With her vintage dresses and cat-eye glasses, it’s easy to believe Sallie Ford when she says she wants to live in the ’50s. “Technology would not exist, and I would have a clean slate,” she sings to a lover on “Roll Around,” the subtlest song on “Untamed Beast,” her rowdy new album with her band, the Sound Outside.
Yet the 25-year-old hellion readily admits she’s a product of her plugged-in generation. “I’m a hypocrite in some ways,” Ford says with a laugh. “I have an iPhone and I use Spotify. I’m not completely anti-technology.”
That’s how she approaches her music, too. Sallie Ford and the Sound Outside, who share the stage with Thao and the Get Down Stay Down at the Sinclair on Sunday, make a timeless kind of rock ’n’ roll that spans the bandleader’s love of saucy 1930s blues mamas all the way up to the Pixies and Cat Power. The connective tissue is Ford’s deep belief in gender equality: If the boys in rock ’n’ roll can be blunt about sex, then so can the girls.
SALLIE FORD AND THE SOUND OUTSIDE, With Thao and the Get Down Stay Down
“You may think of me as just a little girl, but I am here to prove you wrong,” she rasps on “Bad Boys.”
“It’s just easier to go ahead and say it,” said Ford on the phone recently, as her band was traveling between gigs on their way to the South by Southwest music conference in Austin, Texas. “It wasn’t really on my mind when I was writing the record, but moving forward, I do want to make a point as, like, a feminist. Which, anyone can be a feminist — even boys.”
Her band has opened for and earned the praise of the Avett Brothers and Deer Tick, and they made a notable appearance on “The Late Show With David Letterman.” Largely because of the frontwoman’s anachronistic style, the Sound Outside is often tagged as “rockabilly,” an irksome shorthand Ford addresses on the new song “Rockability”: “Can’t wait to see the day / when all the genres melt away,” she sings. “So sick of being in the box / Won’t you unlock me?”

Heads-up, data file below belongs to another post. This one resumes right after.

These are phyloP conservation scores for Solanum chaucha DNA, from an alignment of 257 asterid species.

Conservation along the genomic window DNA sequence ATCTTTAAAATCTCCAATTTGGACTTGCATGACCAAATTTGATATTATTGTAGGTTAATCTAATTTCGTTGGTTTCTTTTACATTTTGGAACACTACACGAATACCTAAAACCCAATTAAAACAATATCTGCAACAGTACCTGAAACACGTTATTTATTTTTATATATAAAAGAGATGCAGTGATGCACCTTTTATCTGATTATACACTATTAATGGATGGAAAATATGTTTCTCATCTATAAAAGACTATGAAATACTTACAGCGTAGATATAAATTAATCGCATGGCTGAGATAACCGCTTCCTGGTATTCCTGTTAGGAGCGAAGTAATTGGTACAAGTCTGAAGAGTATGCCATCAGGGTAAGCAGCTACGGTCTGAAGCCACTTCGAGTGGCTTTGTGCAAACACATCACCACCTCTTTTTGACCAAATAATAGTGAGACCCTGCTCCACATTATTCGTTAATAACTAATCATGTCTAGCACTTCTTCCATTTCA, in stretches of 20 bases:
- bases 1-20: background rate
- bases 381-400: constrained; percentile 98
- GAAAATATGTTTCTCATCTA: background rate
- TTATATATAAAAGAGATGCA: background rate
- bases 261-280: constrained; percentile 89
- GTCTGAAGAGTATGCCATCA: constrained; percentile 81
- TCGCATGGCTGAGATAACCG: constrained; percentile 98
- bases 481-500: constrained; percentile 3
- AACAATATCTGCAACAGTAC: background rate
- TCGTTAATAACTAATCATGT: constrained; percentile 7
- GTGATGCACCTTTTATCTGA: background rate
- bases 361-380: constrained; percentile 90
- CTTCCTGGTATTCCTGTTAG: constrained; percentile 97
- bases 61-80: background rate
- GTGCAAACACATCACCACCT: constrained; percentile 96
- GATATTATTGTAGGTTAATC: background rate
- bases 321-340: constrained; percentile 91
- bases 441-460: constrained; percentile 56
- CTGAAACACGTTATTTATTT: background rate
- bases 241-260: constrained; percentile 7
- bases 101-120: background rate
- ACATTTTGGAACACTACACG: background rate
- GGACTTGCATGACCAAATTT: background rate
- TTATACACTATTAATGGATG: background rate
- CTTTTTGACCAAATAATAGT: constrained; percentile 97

Part of her frank attitude comes from touring with a van full of guys, she says. (The Sound Outside is guitarist Jeffrey Munger, bassist Tyler Tornfelt, and drummer Ford Tennis.) Girlish in conversation, even a little awkward, Ford is anything but shy or retiring in her lyrics.
“In general, with my friends, I like to be honest and open,” she says. “We talk about our personal lives, our sex lives. I’m definitely not a person to sit next to in a restaurant with your kids. I've been scolded.”
In fact, she met her bandmates five years ago or so in a restaurant, in their native Portland, Ore. Ford had started appearing at open mikes and other low-key gigs as a guitar-playing solo act. Tornfelt and Tennis were playing as the rhythm section for Tornfelt’s sister, a singer-songwriter.
“I got them like a package deal. Pretty sweet,” says Ford, who was working as a waitress in a Vietnamese restaurant. (Portland doesn’t have many Art Deco diners, where you might expect her to work, she reports: “It’s mostly fancy brunch places.”)
Munger, who joined a bit later, was initially “really modest about showing off his guitar skills,” says Ford. “But when he started playing more electric, you could see he could really rock out.” On the band's two records (including their 2011 debut, “Dirty Radio”), he plays a slashing, vibrato-rich style that owes a debt to the hardest edges of surf guitar. Paired with Tennis’s go-to beat — the familiar floor-tom rumble once known as the “jungle” beat — the band’s songs have a swing and swagger that are well suited to Ford’s exuberant melodies and occasional scat singing.
“Yip a dip a dee, yip a dee dee dee,” she gushes on that first album’s two-stepping “This Crew.” As in all of the band’s music, the singer’s joy invades like a snootful of nitrous oxide.
Two of Ford's favorite singers are masters of vocal improvisation: Ella Fitzgerald and Tom Waits.
“I feel like I could be better at it,” she says of her own scatting. “But sometimes there’s not words that can fit the melody.”
Ford could always sing, but after moving to Portland from her native North Carolina, she decided to experiment with her voice, “to try to teach myself to sing so I would like it. Part of playing music is you have to love whatever you play, and my instrument of choice is my voice.”
As a kid, she says, she “got pushed into” musical theater after her sister took it up. Since she could belt, she earned the lead role in a show when she was 11 — not that she can remember which show it was.
“Never have I had a rational mind,” Ford barks on “They Told Me,” the menacing, Link Wray-ish opening track on the new album, which concerns one of her favorite subjects: flouting what’s expected. “Never gonna ’pologize for being so intense,” she sings with force. “How the hell would that make any sense?”
For Sallie Ford and her grin-inducing music, it clearly would not.